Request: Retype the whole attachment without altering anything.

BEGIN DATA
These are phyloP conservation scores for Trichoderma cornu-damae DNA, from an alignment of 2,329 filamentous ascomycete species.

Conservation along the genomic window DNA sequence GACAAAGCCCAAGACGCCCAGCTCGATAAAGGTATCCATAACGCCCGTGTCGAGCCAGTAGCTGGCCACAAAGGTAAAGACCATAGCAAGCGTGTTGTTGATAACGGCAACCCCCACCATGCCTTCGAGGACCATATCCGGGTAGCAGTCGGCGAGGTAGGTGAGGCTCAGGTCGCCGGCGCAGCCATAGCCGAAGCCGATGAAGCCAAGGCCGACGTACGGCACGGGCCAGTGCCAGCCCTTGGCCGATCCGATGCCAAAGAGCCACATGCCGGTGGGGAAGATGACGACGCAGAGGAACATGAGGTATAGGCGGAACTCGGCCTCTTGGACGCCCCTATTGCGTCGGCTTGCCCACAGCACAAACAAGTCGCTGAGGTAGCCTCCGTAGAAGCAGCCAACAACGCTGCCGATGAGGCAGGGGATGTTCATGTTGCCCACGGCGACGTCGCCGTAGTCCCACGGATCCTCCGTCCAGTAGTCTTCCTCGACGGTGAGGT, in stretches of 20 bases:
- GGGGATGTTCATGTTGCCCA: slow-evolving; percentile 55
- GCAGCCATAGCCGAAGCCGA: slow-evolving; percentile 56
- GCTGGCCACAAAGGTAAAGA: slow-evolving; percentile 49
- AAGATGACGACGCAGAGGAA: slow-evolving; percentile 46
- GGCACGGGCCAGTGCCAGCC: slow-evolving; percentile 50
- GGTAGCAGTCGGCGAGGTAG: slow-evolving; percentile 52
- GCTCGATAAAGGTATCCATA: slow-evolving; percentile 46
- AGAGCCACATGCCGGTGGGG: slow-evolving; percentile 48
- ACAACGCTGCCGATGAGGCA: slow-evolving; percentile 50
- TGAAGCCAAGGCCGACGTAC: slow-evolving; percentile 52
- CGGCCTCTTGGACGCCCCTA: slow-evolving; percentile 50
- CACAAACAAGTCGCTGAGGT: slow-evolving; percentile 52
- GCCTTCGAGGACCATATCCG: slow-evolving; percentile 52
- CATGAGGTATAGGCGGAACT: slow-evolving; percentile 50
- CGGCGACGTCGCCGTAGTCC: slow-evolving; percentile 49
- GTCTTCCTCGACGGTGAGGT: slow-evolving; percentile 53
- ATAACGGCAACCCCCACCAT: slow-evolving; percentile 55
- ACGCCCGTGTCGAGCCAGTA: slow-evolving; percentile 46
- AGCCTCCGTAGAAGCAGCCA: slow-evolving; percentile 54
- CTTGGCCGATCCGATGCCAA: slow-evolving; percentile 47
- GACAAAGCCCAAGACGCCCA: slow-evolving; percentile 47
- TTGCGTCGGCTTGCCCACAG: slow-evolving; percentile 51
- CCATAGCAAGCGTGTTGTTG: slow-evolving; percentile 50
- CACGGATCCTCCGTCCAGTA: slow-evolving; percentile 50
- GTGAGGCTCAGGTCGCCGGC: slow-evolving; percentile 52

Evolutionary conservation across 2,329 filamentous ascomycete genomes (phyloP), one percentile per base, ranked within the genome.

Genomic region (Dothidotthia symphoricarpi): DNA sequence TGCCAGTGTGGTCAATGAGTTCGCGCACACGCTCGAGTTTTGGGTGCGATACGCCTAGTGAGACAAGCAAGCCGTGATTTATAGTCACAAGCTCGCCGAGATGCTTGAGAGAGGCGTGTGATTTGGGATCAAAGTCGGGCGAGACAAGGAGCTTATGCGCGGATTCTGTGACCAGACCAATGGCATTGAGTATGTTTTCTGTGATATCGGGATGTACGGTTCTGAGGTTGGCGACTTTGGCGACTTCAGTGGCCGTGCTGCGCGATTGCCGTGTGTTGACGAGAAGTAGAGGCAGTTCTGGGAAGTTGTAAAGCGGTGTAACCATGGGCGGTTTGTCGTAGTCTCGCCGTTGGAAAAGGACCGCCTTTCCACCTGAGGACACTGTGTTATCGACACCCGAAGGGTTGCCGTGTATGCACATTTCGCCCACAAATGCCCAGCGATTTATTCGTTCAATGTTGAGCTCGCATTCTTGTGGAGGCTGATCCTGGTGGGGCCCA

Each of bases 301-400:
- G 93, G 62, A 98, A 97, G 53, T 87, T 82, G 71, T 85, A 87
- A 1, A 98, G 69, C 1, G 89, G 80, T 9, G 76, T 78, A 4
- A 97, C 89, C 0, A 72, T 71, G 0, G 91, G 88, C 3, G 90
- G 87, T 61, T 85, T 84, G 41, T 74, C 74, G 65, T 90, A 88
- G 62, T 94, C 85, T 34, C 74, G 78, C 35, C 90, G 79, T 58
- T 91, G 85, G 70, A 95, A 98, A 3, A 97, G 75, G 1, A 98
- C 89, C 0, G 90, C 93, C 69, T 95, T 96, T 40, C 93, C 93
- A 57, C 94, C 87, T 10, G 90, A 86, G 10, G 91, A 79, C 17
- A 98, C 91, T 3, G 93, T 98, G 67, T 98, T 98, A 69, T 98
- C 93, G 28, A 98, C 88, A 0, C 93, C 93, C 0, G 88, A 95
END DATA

These are phyloP conservation scores for Trichoderma cornu-damae DNA, from an alignment of 2,329 filamentous ascomycete species.

Conservation along the genomic window DNA sequence GACAAAGCCCAAGACGCCCAGCTCGATAAAGGTATCCATAACGCCCGTGTCGAGCCAGTAGCTGGCCACAAAGGTAAAGACCATAGCAAGCGTGTTGTTGATAACGGCAACCCCCACCATGCCTTCGAGGACCATATCCGGGTAGCAGTCGGCGAGGTAGGTGAGGCTCAGGTCGCCGGCGCAGCCATAGCCGAAGCCGATGAAGCCAAGGCCGACGTACGGCACGGGCCAGTGCCAGCCCTTGGCCGATCCGATGCCAAAGAGCCACATGCCGGTGGGGAAGATGACGACGCAGAGGAACATGAGGTATAGGCGGAACTCGGCCTCTTGGACGCCCCTATTGCGTCGGCTTGCCCACAGCACAAACAAGTCGCTGAGGTAGCCTCCGTAGAAGCAGCCAACAACGCTGCCGATGAGGCAGGGGATGTTCATGTTGCCCACGGCGACGTCGCCGTAGTCCCACGGATCCTCCGTCCAGTAGTCTTCCTCGACGGTGAGGT, in stretches of 20 bases:
- GGGGATGTTCATGTTGCCCA: slow-evolving; percentile 55
- GCAGCCATAGCCGAAGCCGA: slow-evolving; percentile 56
- GCTGGCCACAAAGGTAAAGA: slow-evolving; percentile 49
- AAGATGACGACGCAGAGGAA: slow-evolving; percentile 46
- GGCACGGGCCAGTGCCAGCC: slow-evolving; percentile 50
- GGTAGCAGTCGGCGAGGTAG: slow-evolving; percentile 52
- GCTCGATAAAGGTATCCATA: slow-evolving; percentile 46
- AGAGCCACATGCCGGTGGGG: slow-evolving; percentile 48
- ACAACGCTGCCGATGAGGCA: slow-evolving; percentile 50
- TGAAGCCAAGGCCGACGTAC: slow-evolving; percentile 52
- CGGCCTCTTGGACGCCCCTA: slow-evolving; percentile 50
- CACAAACAAGTCGCTGAGGT: slow-evolving; percentile 52
- GCCTTCGAGGACCATATCCG: slow-evolving; percentile 52
- CATGAGGTATAGGCGGAACT: slow-evolving; percentile 50
- CGGCGACGTCGCCGTAGTCC: slow-evolving; percentile 49
- GTCTTCCTCGACGGTGAGGT: slow-evolving; percentile 53
- ATAACGGCAACCCCCACCAT: slow-evolving; percentile 55
- ACGCCCGTGTCGAGCCAGTA: slow-evolving; percentile 46
- AGCCTCCGTAGAAGCAGCCA: slow-evolving; percentile 54
- CTTGGCCGATCCGATGCCAA: slow-evolving; percentile 47
- GACAAAGCCCAAGACGCCCA: slow-evolving; percentile 47
- TTGCGTCGGCTTGCCCACAG: slow-evolving; percentile 51
- CCATAGCAAGCGTGTTGTTG: slow-evolving; percentile 50
- CACGGATCCTCCGTCCAGTA: slow-evolving; percentile 50
- GTGAGGCTCAGGTCGCCGGC: slow-evolving; percentile 52

Evolutionary conservation across 2,329 filamentous ascomycete genomes (phyloP), one percentile per base, ranked within the genome.

Genomic region (Dothidotthia symphoricarpi): DNA sequence TGCCAGTGTGGTCAATGAGTTCGCGCACACGCTCGAGTTTTGGGTGCGATACGCCTAGTGAGACAAGCAAGCCGTGATTTATAGTCACAAGCTCGCCGAGATGCTTGAGAGAGGCGTGTGATTTGGGATCAAAGTCGGGCGAGACAAGGAGCTTATGCGCGGATTCTGTGACCAGACCAATGGCATTGAGTATGTTTTCTGTGATATCGGGATGTACGGTTCTGAGGTTGGCGACTTTGGCGACTTCAGTGGCCGTGCTGCGCGATTGCCGTGTGTTGACGAGAAGTAGAGGCAGTTCTGGGAAGTTGTAAAGCGGTGTAACCATGGGCGGTTTGTCGTAGTCTCGCCGTTGGAAAAGGACCGCCTTTCCACCTGAGGACACTGTGTTATCGACACCCGAAGGGTTGCCGTGTATGCACATTTCGCCCACAAATGCCCAGCGATTTATTCGTTCAATGTTGAGCTCGCATTCTTGTGGAGGCTGATCCTGGTGGGGCCCA

Each of bases 301-400:
- G 93, G 62, A 98, A 97, G 53, T 87, T 82, G 71, T 85, A 87
- A 1, A 98, G 69, C 1, G 89, G 80, T 9, G 76, T 78, A 4
- A 97, C 89, C 0, A 72, T 71, G 0, G 91, G 88, C 3, G 90
- G 87, T 61, T 85, T 84, G 41, T 74, C 74, G 65, T 90, A 88
- G 62, T 94, C 85, T 34, C 74, G 78, C 35, C 90, G 79, T 58
- T 91, G 85, G 70, A 95, A 98, A 3, A 97, G 75, G 1, A 98
- C 89, C 0, G 90, C 93, C 69, T 95, T 96, T 40, C 93, C 93
- A 57, C 94, C 87, T 10, G 90, A 86, G 10, G 91, A 79, C 17
- A 98, C 91, T 3, G 93, T 98, G 67, T 98, T 98, A 69, T 98
- C 93, G 28, A 98, C 88, A 0, C 93, C 93, C 0, G 88, A 95